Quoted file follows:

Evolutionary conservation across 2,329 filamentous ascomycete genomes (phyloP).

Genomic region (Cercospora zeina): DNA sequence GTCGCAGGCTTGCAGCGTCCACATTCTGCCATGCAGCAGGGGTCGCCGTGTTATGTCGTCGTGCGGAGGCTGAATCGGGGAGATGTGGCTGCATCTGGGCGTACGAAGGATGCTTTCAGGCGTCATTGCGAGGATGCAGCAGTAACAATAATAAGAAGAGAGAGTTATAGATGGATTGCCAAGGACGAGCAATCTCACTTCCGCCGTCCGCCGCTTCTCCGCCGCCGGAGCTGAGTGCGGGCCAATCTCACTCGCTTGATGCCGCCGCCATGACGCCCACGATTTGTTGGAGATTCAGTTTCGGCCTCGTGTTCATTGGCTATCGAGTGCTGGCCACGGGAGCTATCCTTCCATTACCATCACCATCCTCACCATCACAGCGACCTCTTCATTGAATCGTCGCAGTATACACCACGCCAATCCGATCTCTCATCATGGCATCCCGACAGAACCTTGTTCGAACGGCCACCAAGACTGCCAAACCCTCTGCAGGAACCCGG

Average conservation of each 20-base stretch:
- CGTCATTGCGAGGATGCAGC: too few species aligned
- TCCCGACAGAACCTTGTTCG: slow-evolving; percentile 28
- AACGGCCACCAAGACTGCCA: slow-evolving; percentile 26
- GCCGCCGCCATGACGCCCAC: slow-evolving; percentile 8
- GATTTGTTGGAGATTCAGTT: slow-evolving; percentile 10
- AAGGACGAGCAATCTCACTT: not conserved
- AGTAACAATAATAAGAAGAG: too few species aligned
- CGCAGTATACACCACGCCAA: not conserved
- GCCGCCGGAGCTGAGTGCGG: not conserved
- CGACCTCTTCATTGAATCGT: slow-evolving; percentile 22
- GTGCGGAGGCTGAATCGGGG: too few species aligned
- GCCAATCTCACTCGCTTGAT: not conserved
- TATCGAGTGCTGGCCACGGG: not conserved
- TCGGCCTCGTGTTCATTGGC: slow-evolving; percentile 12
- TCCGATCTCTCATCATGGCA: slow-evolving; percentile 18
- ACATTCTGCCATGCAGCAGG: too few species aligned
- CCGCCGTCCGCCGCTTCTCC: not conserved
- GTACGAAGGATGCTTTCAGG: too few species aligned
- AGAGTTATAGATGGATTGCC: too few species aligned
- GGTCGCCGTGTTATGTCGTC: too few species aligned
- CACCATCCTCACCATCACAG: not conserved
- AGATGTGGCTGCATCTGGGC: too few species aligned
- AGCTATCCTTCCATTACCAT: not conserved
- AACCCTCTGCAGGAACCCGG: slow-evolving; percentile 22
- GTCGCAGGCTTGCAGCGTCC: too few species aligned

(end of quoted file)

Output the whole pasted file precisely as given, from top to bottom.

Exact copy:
Evolutionary conservation across 2,329 filamentous ascomycete genomes (phyloP).

Genomic region (Cercospora zeina): DNA sequence GTCGCAGGCTTGCAGCGTCCACATTCTGCCATGCAGCAGGGGTCGCCGTGTTATGTCGTCGTGCGGAGGCTGAATCGGGGAGATGTGGCTGCATCTGGGCGTACGAAGGATGCTTTCAGGCGTCATTGCGAGGATGCAGCAGTAACAATAATAAGAAGAGAGAGTTATAGATGGATTGCCAAGGACGAGCAATCTCACTTCCGCCGTCCGCCGCTTCTCCGCCGCCGGAGCTGAGTGCGGGCCAATCTCACTCGCTTGATGCCGCCGCCATGACGCCCACGATTTGTTGGAGATTCAGTTTCGGCCTCGTGTTCATTGGCTATCGAGTGCTGGCCACGGGAGCTATCCTTCCATTACCATCACCATCCTCACCATCACAGCGACCTCTTCATTGAATCGTCGCAGTATACACCACGCCAATCCGATCTCTCATCATGGCATCCCGACAGAACCTTGTTCGAACGGCCACCAAGACTGCCAAACCCTCTGCAGGAACCCGG

Average conservation of each 20-base stretch:
- CGTCATTGCGAGGATGCAGC: too few species aligned
- TCCCGACAGAACCTTGTTCG: slow-evolving; percentile 28
- AACGGCCACCAAGACTGCCA: slow-evolving; percentile 26
- GCCGCCGCCATGACGCCCAC: slow-evolving; percentile 8
- GATTTGTTGGAGATTCAGTT: slow-evolving; percentile 10
- AAGGACGAGCAATCTCACTT: not conserved
- AGTAACAATAATAAGAAGAG: too few species aligned
- CGCAGTATACACCACGCCAA: not conserved
- GCCGCCGGAGCTGAGTGCGG: not conserved
- CGACCTCTTCATTGAATCGT: slow-evolving; percentile 22
- GTGCGGAGGCTGAATCGGGG: too few species aligned
- GCCAATCTCACTCGCTTGAT: not conserved
- TATCGAGTGCTGGCCACGGG: not conserved
- TCGGCCTCGTGTTCATTGGC: slow-evolving; percentile 12
- TCCGATCTCTCATCATGGCA: slow-evolving; percentile 18
- ACATTCTGCCATGCAGCAGG: too few species aligned
- CCGCCGTCCGCCGCTTCTCC: not conserved
- GTACGAAGGATGCTTTCAGG: too few species aligned
- AGAGTTATAGATGGATTGCC: too few species aligned
- GGTCGCCGTGTTATGTCGTC: too few species aligned
- CACCATCCTCACCATCACAG: not conserved
- AGATGTGGCTGCATCTGGGC: too few species aligned
- AGCTATCCTTCCATTACCAT: not conserved
- AACCCTCTGCAGGAACCCGG: slow-evolving; percentile 22
- GTCGCAGGCTTGCAGCGTCC: too few species aligned